Heading for the highlands: an Aussie's odyssey to Inverness
For an Australian, the Scottish Highlands are a long way away – nearly 10,000 miles to be precise. David Brookes of Social Traders explains why he thinks the long trip to the Social Enterprise Summit in Scotland is worth it.
98% of Australia’s 23 million people live on or near the coast. The remaining 460,000 Australians are dispersed across a huge landmass, 15% bigger in size than mainland Europe. Interestingly, almost the same number, 448,000 people, live in the Highlands and Islands Region of Scotland.
In less than a week from now, I’ll be leaving Melbourne for my trip to the other side of the globe to participate in the Social Enterprise Summit in Inverness, Scotland.
This will be my first visit to the UK’s northernmost country. The summit is a great opportunity for me to learn and share. Firstly, to learn about the dynamic and innovative social enterprise movement in Scotland and the Highlands Regions. And secondly, to share some insight about the state of social enterprise in Australia.
Many of Australia’s estimated 20,000 social enterprises operate in regional, rural and often remote locations. Australia’s “Tyranny of Distance” is a phrase coined by Geoffrey Blainey in 1966 from his book of the same name, to depict how distance from UK, Europe and the rest of the world has shaped Australia’s history. It is also apt in terms of the issues and challenges faced by local communities, businesses and enterprises operating in regional and rural areas of the worlds’ largest island continent.
At Inverness, I intend to share stories of some of the successful and innovative social enterprise models operating away from our large metropolitan and more highly populated coastal areas. Some case studies will be used to highlight the positive economic development and social benefits that social enterprises have been generating for decades throughout regional Australia. In indigenous communities, social enterprises have produced a broad range in benefits not only in terms of cash income and employment, but also self-determination and protection of cultural and environmental heritage.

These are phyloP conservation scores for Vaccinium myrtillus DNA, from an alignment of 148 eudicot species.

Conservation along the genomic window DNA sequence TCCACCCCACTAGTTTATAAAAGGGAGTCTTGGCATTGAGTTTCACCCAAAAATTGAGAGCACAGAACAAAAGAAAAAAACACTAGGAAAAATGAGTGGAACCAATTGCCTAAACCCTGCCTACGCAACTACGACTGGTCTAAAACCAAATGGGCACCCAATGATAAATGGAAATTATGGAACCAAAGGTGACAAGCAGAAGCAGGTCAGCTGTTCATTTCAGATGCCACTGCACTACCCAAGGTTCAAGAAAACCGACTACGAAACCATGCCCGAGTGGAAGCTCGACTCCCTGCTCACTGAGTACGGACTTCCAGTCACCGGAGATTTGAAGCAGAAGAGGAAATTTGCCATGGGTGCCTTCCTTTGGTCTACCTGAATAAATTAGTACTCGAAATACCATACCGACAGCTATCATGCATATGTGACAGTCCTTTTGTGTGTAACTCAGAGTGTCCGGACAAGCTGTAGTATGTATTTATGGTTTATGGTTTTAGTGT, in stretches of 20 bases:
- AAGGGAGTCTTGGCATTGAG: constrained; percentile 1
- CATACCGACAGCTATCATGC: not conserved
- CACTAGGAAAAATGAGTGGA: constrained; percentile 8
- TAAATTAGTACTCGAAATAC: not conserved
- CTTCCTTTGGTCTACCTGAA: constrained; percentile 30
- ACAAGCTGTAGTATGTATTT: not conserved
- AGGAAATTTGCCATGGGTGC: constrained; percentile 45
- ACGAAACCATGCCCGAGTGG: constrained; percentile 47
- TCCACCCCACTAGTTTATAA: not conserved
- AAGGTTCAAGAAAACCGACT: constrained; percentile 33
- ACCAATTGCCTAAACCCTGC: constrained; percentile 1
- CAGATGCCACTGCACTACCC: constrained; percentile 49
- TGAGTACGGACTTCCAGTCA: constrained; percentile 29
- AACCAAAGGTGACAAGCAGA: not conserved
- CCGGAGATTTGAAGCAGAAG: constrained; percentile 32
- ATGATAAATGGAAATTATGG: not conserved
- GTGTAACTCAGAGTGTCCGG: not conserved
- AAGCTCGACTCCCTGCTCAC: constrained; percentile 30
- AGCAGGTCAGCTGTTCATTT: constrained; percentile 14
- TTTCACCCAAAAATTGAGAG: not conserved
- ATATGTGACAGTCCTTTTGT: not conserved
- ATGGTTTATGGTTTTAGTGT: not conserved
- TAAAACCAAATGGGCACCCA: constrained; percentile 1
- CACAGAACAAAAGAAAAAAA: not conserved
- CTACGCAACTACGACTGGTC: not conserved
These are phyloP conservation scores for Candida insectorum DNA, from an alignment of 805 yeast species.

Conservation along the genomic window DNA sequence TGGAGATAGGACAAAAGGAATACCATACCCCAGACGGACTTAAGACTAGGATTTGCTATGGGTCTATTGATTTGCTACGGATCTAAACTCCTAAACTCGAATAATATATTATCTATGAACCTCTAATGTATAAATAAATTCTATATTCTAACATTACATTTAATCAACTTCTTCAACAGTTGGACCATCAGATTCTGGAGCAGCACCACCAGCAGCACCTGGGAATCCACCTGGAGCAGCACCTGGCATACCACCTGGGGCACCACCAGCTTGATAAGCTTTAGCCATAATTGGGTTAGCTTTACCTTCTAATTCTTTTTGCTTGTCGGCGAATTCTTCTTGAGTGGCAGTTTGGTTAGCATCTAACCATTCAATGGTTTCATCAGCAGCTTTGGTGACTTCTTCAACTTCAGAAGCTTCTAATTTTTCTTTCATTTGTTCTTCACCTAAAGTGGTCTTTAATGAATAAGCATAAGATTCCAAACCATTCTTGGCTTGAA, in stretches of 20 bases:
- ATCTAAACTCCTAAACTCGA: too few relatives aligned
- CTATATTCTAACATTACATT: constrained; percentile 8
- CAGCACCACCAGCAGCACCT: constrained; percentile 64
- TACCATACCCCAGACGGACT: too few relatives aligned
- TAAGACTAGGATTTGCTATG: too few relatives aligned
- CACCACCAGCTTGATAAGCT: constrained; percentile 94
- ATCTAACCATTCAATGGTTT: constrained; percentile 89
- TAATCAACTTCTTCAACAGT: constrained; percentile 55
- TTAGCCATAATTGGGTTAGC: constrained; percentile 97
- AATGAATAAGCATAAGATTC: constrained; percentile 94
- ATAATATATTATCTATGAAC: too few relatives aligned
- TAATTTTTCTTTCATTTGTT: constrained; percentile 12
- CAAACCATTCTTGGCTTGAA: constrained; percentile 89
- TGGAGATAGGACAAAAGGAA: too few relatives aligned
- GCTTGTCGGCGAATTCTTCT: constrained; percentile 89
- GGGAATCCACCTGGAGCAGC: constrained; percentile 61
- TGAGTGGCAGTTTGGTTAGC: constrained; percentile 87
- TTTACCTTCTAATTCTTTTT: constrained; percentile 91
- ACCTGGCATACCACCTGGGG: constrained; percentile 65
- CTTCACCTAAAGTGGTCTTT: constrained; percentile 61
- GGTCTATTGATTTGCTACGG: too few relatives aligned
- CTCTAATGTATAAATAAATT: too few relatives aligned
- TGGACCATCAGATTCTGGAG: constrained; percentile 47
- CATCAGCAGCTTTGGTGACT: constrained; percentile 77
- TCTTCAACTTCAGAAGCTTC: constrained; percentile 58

I’ll also take delegates at Inverness on a quick tour of Good Spender. It is a new initiative that is a partnership between Social Traders and Australia Post designed to help social enterprises, particularly those without ready access to consumer markets, to promote and sell products via a new online platform. Started in 2008, Social Traders is a social enterprise development organisation based in Melbourne. They make it easy for people to learn about, start, grow, buy from and invest in social enterprise in Australia.
Launched less than 12 months ago, Good Spender already has over 900 products and has attracted 30,000 visits since it was launched in late 2014. As winter arrives in Melbourne town, I’m looking forward to visiting the thriving city of Inverness for an exciting social enterprise exchange.
Preparations are underway in Inverness for the inaugural Social Enterprise Summit hosted by Highlands and Islands Enterprise.
The event will take place on 10th-11th June and will mark the organisation's 50th anniversary. Over the two days speakers from Canada, Australia and the UK will discuss innovative solutions to tackle rural challenges. To find out more, click here.
Photo credit: Chris Golightly